As I said in my review of this set's sister compilation of Chet Baker, the man with the horn is not merely the name of a jazz standard, it is the popular image of the music itself. Diz, the hot playing architect of bebop and jazz diplomat, cut a distinctive figure, appearing on stage a bit of a madcap with his crazy bent trumpet and bullfrog puffed cheeks. Dizzy's music is the epitome of ingenuity and virtuosity, chock with brilliant ideas racing to overtake each other. We are first introduced to Dizzy here as a member of the orchestras of Teddy Hill, Cab Calloway and Billy Eckstine. Gillespie is hardly the only star in these groups, particularly the legendary Eckstine group that included such legends in the making as Art Blakey, Gene Ammons, and Dexter Gordon. And the (mostly) Dizzy-led ensembles of varying size that make up the balance of the collection are similarly packed with a who's who of modern jazz masters ranging from John Lewis and Stan Getz to the young John Coltrane and Charles Mingus. Naturally included are several tracks recorded by Dizzy and the other pioneers of bebop--Charlie Parker, Kenny Clarke, Sonny Stitt, et alia. Thelonious Monk, somewhat surprisingly, only appears once, on a 1950 recording of Bird's "Bloomdido," but this brief shot of Monk is such a pure distillation of his music that no chaser is really required.
Gillespie either wrote or co-wrote a little more than half of the thirty-three songs interpreted here. Most of his signature compositions are collected, including "Birk's Works," "Woody 'N' You," "Manteca," and "A Night in Tunisia," as are the tunes he made his own, such as "Perdido." The Afro-Cuban side of Dizzy Gillespie's music is well documented, from the early "Cubana Be/Cubana Bop" to a 1975 recording of Chico O'Farril's "Exuberante" with the composer conducting and a 1982 recording of "Wheatleigh Hall" with Arturo Sandoval.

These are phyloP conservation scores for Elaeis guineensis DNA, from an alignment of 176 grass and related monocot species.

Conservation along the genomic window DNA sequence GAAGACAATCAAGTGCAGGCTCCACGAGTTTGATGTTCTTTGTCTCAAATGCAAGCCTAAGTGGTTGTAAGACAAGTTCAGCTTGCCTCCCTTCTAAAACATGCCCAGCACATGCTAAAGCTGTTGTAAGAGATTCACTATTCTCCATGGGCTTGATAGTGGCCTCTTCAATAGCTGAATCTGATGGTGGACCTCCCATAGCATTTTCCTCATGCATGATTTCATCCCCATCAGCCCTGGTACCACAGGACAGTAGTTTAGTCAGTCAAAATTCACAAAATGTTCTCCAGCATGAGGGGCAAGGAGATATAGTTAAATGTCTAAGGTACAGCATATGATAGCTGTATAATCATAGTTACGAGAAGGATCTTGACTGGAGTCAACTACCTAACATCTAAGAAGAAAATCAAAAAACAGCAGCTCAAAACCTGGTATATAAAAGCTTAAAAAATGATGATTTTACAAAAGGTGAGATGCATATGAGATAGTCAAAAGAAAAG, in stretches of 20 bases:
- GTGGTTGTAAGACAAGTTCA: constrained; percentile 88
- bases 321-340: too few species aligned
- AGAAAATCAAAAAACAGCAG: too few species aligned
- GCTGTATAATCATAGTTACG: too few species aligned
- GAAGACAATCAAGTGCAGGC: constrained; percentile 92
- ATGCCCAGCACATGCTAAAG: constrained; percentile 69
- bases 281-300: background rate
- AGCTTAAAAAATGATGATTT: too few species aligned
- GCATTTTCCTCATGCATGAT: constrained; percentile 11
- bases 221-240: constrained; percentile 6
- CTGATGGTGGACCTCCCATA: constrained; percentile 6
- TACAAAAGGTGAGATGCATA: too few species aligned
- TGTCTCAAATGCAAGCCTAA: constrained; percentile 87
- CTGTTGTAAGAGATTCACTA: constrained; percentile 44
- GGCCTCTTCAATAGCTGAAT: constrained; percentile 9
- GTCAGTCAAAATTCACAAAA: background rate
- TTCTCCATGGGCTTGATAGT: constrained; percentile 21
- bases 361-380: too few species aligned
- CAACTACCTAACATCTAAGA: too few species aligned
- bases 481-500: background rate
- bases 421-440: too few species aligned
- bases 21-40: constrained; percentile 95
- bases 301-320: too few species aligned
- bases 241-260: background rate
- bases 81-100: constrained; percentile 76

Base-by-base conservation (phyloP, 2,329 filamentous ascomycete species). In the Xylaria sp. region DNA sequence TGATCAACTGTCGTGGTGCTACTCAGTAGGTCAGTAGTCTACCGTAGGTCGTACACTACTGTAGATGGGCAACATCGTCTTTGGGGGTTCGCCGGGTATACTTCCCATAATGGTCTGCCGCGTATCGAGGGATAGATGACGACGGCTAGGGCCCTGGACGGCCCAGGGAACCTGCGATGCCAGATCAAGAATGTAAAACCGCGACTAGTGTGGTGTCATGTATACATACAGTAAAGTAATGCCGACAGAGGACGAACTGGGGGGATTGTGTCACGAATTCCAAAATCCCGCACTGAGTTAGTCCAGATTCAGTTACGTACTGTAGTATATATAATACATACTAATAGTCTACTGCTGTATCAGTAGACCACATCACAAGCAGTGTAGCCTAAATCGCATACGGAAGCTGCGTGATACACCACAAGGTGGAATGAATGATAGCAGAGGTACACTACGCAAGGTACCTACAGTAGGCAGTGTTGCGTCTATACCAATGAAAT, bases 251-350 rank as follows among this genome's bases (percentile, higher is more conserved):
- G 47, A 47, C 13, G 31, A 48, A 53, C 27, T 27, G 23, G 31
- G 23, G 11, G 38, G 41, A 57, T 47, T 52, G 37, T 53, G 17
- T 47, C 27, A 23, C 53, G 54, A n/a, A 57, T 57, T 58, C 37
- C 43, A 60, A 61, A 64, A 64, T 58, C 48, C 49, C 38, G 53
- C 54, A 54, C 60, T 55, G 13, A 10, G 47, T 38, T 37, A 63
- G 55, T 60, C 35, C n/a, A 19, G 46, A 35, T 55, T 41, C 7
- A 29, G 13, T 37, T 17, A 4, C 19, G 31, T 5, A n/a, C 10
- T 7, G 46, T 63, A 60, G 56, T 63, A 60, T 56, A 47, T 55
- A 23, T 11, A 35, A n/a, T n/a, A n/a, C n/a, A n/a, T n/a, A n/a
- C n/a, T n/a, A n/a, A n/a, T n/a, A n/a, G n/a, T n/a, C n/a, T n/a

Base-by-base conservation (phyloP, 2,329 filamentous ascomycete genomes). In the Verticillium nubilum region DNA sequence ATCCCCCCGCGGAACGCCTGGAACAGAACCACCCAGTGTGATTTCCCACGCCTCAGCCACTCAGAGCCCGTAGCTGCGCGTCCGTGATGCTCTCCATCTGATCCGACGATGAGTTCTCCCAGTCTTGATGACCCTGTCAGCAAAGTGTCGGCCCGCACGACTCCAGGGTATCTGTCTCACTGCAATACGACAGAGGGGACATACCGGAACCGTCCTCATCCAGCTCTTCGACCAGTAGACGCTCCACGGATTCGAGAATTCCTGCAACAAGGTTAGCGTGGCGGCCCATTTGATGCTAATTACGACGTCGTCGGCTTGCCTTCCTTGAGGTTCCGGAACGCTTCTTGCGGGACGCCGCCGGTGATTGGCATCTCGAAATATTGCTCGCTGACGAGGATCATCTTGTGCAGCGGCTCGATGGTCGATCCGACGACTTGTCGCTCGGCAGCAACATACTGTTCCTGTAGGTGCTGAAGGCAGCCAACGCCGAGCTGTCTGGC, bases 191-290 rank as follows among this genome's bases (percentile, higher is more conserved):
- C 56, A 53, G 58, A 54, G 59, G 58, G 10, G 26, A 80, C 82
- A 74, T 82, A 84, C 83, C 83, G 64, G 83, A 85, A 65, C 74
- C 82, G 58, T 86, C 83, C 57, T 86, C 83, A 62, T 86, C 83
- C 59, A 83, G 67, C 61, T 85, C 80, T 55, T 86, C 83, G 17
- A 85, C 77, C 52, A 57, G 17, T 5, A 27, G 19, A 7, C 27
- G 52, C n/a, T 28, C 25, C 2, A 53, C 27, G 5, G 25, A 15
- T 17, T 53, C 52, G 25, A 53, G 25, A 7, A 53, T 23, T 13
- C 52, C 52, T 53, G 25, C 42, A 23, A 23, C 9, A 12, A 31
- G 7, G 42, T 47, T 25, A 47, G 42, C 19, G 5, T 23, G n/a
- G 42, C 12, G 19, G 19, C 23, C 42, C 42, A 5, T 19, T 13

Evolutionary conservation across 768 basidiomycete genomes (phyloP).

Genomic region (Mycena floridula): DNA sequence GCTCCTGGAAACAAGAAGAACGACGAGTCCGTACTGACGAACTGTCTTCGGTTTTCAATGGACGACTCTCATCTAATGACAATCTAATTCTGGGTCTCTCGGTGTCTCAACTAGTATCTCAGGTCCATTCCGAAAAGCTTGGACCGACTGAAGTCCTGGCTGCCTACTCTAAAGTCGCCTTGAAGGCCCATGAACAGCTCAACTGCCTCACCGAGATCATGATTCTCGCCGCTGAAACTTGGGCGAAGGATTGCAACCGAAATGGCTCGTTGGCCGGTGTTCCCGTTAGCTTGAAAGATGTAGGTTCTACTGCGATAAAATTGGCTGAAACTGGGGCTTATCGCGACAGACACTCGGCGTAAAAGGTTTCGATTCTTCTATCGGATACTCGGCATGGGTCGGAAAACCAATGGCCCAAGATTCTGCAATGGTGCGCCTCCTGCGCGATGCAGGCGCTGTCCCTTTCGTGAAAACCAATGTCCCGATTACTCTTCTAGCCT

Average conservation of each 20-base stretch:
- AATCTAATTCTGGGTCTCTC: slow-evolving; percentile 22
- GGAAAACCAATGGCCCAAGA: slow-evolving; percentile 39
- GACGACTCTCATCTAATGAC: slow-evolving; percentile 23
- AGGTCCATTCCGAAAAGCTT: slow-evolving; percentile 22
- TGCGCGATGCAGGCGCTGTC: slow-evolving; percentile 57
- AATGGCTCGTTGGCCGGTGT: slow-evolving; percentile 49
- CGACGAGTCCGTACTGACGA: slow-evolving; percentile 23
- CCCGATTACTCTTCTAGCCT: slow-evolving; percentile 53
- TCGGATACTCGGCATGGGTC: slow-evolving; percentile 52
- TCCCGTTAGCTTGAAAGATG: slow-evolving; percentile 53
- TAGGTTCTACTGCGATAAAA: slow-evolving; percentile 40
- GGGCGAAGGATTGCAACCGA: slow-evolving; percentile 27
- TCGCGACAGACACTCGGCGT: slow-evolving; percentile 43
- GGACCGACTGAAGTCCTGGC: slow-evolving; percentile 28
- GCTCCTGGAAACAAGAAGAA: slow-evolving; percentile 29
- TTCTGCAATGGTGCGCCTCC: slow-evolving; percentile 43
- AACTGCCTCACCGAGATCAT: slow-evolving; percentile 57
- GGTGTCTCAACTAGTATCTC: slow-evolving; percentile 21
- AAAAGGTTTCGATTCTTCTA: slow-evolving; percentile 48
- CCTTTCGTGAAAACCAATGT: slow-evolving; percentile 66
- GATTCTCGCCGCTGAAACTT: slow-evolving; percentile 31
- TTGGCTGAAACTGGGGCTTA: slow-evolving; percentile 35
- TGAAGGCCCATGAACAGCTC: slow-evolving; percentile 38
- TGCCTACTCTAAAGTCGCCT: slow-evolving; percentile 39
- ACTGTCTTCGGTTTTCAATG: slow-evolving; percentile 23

It is really hard to quibble with the tracks that are on the set: they are all outstanding and include several truly classic recordings among their number. But there are some really glaring omissions, most notably the absence of any material from the famous mid sixties quintet that included the fine pianist Kenny Baron and the inimitable (and hilarious) saxophonist James Moody. That group is mentioned and even pictured in the accompanying book, ironically, but none of their material is presented...nothing at all, in fact, from the near decade between May, 1962 and April, 1971. Even the inclusion of one number from Swing Low, Sweet Cadillac or something similar would've gone a long way to balancing the collection. That said, it isn't like there's any dead wood here; there's no obvious candidates to cut from the compilation. The simple problem is that two discs just are not enough to cover the man's fifty year musical career adequately.
For sure, the Dizzy Gillespie collection Career: 1937-1992 is a joy to listen to for its entire two and half hour duration. There's a lot of music here, it's all good and mostly great. The collection is a fine value. Gillespie played in seven decades and recorded prolifically, almost always well. This set focuses mainly on Dizzy's absolute prime as a recording artist and songwriter, with twenty tracks coming from the decade between 1944 and 1953 where Gillespie, Parker and others refined the style of bebop, another nine from within a decade in either direction. Dizzy Gillespie's most fruitful period, then, is drawn in loving detail; the portraits of Diz's rise to greatness and of the birth of bebop are presented definitively. The downside is that the last thirty years of Gillespie's music is dealt with in the most cursory manner imaginable: only the last four songs have a recording date later than 1962, and some are live recordings of songs written years earlier. Still, when your only complaints about a record concern not what is actually on it but only what isn't, you're doing pretty well. This is a fine retrospective of Dizzy Gillespie that emphasizes his early days, but something less than a definitive overview of his long career.